Patients with genetic ion channel diseases develop electrical disturbances in the brain (seizures) and heart (arrhythmias) that can lead to sudden death. Dr. Auerbach explores the mechanisms for multisystem genetic ion channel diseases. During his training at the University of Michigan he showed that in severe genetic forms of epilepsy, in addition to seizures, there are alterations in cardiac electrical function, with a high rate of cardiac arrhythmias. Arrhythmias provide one potential mechanism for the high rate of sudden death in epilepsy.
Now approaching these neuro-cardiac investigations in the opposite direction, he is assessing the co-prevalence and severity of seizures and cardiac arrhythmias in a classically studied cardiac disease, called Long QT Syndrome (LQTS.) LQTS is a genetic disease, characterized by cardiac electrocardiographic pathologies, arrhythmias, and a high risk of sudden death. Mutated genes in LQTS1-3 are expressed in the heart and brain, and seizures have been reported in LQTS patients. Ongoing studies using both LQTS patient registries and animal models of LQTS are being used to establish new clinical and mechanistic insights into this dual system disease, and the potential intricate crosstalk between the brain and heart.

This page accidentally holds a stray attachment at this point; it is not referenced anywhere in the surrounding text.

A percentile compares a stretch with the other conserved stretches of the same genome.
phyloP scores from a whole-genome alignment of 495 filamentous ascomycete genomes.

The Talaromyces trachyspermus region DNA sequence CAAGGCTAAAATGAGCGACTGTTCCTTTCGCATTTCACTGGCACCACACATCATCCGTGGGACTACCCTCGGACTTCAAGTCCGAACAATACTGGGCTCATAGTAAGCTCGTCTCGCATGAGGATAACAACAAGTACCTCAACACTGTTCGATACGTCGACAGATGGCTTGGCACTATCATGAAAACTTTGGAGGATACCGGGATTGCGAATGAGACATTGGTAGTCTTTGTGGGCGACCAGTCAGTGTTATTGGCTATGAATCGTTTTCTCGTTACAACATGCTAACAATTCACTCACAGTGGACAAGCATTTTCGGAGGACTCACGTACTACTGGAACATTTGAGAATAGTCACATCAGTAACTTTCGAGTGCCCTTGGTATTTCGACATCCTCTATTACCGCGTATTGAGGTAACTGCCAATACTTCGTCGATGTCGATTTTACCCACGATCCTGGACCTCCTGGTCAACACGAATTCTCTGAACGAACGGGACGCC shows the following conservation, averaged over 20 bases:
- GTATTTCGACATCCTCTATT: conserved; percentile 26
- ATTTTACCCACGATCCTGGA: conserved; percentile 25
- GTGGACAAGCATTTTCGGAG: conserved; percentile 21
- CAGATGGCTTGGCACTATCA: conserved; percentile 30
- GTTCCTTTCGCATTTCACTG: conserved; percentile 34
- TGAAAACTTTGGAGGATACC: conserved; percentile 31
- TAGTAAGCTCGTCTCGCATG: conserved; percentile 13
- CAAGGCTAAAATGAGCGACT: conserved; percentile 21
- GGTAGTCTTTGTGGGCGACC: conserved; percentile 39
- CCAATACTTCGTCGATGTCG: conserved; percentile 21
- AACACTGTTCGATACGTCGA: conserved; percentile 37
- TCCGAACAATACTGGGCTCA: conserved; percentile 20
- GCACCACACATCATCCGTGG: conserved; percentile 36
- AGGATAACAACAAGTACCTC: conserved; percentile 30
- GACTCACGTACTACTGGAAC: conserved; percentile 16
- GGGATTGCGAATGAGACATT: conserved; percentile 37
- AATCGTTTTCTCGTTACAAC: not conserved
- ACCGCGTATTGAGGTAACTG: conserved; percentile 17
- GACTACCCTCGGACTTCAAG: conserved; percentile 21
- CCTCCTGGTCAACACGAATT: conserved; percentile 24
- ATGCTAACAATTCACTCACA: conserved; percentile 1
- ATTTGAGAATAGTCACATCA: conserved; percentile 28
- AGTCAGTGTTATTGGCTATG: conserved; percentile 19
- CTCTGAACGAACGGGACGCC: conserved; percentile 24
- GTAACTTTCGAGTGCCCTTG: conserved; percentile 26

The LQTS registry provides a unique and powerful resource to advance LQTS and epilepsy research. The Rochester-based LQTS Registry is the largest (>18,000 subjects) and most deeply annotated LQTS database in the world. It contains detailed clinical and genetic information from LQTS patients, plus affected and unaffected family members. It offers temporal resolution of the disease progression, including the dates of seizures, syncopes, arrhythmias, start/end of medications, sudden death, and records/results from clinical and genetic tests.
Animals carrying the same mutation as LQTS patients with vs. without seizures, and state of the art in vivo/in vitro techniques (e.g., radiotelemetry ECGs & single cell electrophysiology), provide excellent tools to interrogate direct vs. indirect mechanisms for the neuro-cardiac disease manifestations and progression.